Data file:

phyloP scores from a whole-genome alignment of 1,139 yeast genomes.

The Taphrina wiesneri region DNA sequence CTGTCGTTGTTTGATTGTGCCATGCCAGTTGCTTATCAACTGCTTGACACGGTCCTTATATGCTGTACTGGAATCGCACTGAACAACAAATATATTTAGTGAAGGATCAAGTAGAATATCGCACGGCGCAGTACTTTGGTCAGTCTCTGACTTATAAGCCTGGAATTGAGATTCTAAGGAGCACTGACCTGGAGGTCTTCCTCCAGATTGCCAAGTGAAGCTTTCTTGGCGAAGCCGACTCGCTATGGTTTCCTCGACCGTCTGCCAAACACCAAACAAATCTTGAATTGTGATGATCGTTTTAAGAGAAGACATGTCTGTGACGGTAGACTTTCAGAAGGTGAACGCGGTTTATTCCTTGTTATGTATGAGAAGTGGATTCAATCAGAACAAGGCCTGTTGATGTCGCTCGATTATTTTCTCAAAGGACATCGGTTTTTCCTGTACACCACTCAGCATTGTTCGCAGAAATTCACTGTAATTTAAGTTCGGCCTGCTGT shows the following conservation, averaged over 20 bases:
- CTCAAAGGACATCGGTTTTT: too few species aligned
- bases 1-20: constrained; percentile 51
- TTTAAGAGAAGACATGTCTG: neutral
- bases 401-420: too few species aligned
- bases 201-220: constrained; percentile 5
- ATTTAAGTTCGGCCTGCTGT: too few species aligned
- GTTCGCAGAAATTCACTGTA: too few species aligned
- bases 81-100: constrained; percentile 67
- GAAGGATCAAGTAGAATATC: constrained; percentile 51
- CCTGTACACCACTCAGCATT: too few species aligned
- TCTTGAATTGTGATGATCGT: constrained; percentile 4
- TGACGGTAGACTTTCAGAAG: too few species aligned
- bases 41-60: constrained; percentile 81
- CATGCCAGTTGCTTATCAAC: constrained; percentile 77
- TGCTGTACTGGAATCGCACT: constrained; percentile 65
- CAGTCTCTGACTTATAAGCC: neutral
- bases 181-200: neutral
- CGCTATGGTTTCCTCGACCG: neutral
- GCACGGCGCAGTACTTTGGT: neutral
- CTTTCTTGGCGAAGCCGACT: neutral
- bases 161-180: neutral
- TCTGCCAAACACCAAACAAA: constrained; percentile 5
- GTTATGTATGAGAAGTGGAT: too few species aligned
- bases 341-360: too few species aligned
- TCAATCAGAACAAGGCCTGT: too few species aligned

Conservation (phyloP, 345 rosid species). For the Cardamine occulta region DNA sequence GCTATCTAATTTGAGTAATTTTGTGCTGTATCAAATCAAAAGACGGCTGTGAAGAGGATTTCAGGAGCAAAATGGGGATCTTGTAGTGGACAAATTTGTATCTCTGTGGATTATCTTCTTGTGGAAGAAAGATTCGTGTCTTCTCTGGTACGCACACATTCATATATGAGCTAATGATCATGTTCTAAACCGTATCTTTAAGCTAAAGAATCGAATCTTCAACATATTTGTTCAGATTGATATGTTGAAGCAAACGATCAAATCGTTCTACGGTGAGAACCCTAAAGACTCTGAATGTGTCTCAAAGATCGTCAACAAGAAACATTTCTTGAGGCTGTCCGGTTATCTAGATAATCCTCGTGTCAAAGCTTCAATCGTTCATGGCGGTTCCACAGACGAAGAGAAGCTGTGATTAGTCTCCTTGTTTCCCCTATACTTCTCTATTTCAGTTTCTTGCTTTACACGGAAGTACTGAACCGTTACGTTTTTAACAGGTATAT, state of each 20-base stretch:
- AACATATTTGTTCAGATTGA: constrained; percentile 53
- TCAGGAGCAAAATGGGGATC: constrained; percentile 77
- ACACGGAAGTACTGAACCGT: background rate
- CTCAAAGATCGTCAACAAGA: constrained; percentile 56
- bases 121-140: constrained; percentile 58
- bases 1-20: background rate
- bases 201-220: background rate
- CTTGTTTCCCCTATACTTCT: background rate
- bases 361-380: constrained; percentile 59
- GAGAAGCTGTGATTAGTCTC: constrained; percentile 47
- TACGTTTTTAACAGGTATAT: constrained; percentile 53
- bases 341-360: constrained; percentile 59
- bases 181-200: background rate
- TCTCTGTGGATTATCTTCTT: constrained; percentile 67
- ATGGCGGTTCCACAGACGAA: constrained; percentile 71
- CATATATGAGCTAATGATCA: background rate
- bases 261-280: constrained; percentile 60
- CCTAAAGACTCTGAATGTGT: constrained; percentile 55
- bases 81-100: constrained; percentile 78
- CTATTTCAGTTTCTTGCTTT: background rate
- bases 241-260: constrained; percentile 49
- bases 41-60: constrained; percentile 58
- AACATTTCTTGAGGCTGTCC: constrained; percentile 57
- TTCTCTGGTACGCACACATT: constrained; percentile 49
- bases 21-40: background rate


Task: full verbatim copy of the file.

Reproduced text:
phyloP scores from a whole-genome alignment of 1,139 yeast genomes.

The Taphrina wiesneri region DNA sequence CTGTCGTTGTTTGATTGTGCCATGCCAGTTGCTTATCAACTGCTTGACACGGTCCTTATATGCTGTACTGGAATCGCACTGAACAACAAATATATTTAGTGAAGGATCAAGTAGAATATCGCACGGCGCAGTACTTTGGTCAGTCTCTGACTTATAAGCCTGGAATTGAGATTCTAAGGAGCACTGACCTGGAGGTCTTCCTCCAGATTGCCAAGTGAAGCTTTCTTGGCGAAGCCGACTCGCTATGGTTTCCTCGACCGTCTGCCAAACACCAAACAAATCTTGAATTGTGATGATCGTTTTAAGAGAAGACATGTCTGTGACGGTAGACTTTCAGAAGGTGAACGCGGTTTATTCCTTGTTATGTATGAGAAGTGGATTCAATCAGAACAAGGCCTGTTGATGTCGCTCGATTATTTTCTCAAAGGACATCGGTTTTTCCTGTACACCACTCAGCATTGTTCGCAGAAATTCACTGTAATTTAAGTTCGGCCTGCTGT shows the following conservation, averaged over 20 bases:
- CTCAAAGGACATCGGTTTTT: too few species aligned
- bases 1-20: constrained; percentile 51
- TTTAAGAGAAGACATGTCTG: neutral
- bases 401-420: too few species aligned
- bases 201-220: constrained; percentile 5
- ATTTAAGTTCGGCCTGCTGT: too few species aligned
- GTTCGCAGAAATTCACTGTA: too few species aligned
- bases 81-100: constrained; percentile 67
- GAAGGATCAAGTAGAATATC: constrained; percentile 51
- CCTGTACACCACTCAGCATT: too few species aligned
- TCTTGAATTGTGATGATCGT: constrained; percentile 4
- TGACGGTAGACTTTCAGAAG: too few species aligned
- bases 41-60: constrained; percentile 81
- CATGCCAGTTGCTTATCAAC: constrained; percentile 77
- TGCTGTACTGGAATCGCACT: constrained; percentile 65
- CAGTCTCTGACTTATAAGCC: neutral
- bases 181-200: neutral
- CGCTATGGTTTCCTCGACCG: neutral
- GCACGGCGCAGTACTTTGGT: neutral
- CTTTCTTGGCGAAGCCGACT: neutral
- bases 161-180: neutral
- TCTGCCAAACACCAAACAAA: constrained; percentile 5
- GTTATGTATGAGAAGTGGAT: too few species aligned
- bases 341-360: too few species aligned
- TCAATCAGAACAAGGCCTGT: too few species aligned

Conservation (phyloP, 345 rosid species). For the Cardamine occulta region DNA sequence GCTATCTAATTTGAGTAATTTTGTGCTGTATCAAATCAAAAGACGGCTGTGAAGAGGATTTCAGGAGCAAAATGGGGATCTTGTAGTGGACAAATTTGTATCTCTGTGGATTATCTTCTTGTGGAAGAAAGATTCGTGTCTTCTCTGGTACGCACACATTCATATATGAGCTAATGATCATGTTCTAAACCGTATCTTTAAGCTAAAGAATCGAATCTTCAACATATTTGTTCAGATTGATATGTTGAAGCAAACGATCAAATCGTTCTACGGTGAGAACCCTAAAGACTCTGAATGTGTCTCAAAGATCGTCAACAAGAAACATTTCTTGAGGCTGTCCGGTTATCTAGATAATCCTCGTGTCAAAGCTTCAATCGTTCATGGCGGTTCCACAGACGAAGAGAAGCTGTGATTAGTCTCCTTGTTTCCCCTATACTTCTCTATTTCAGTTTCTTGCTTTACACGGAAGTACTGAACCGTTACGTTTTTAACAGGTATAT, state of each 20-base stretch:
- AACATATTTGTTCAGATTGA: constrained; percentile 53
- TCAGGAGCAAAATGGGGATC: constrained; percentile 77
- ACACGGAAGTACTGAACCGT: background rate
- CTCAAAGATCGTCAACAAGA: constrained; percentile 56
- bases 121-140: constrained; percentile 58
- bases 1-20: background rate
- bases 201-220: background rate
- CTTGTTTCCCCTATACTTCT: background rate
- bases 361-380: constrained; percentile 59
- GAGAAGCTGTGATTAGTCTC: constrained; percentile 47
- TACGTTTTTAACAGGTATAT: constrained; percentile 53
- bases 341-360: constrained; percentile 59
- bases 181-200: background rate
- TCTCTGTGGATTATCTTCTT: constrained; percentile 67
- ATGGCGGTTCCACAGACGAA: constrained; percentile 71
- CATATATGAGCTAATGATCA: background rate
- bases 261-280: constrained; percentile 60
- CCTAAAGACTCTGAATGTGT: constrained; percentile 55
- bases 81-100: constrained; percentile 78
- CTATTTCAGTTTCTTGCTTT: background rate
- bases 241-260: constrained; percentile 49
- bases 41-60: constrained; percentile 58
- AACATTTCTTGAGGCTGTCC: constrained; percentile 57
- TTCTCTGGTACGCACACATT: constrained; percentile 49
- bases 21-40: background rate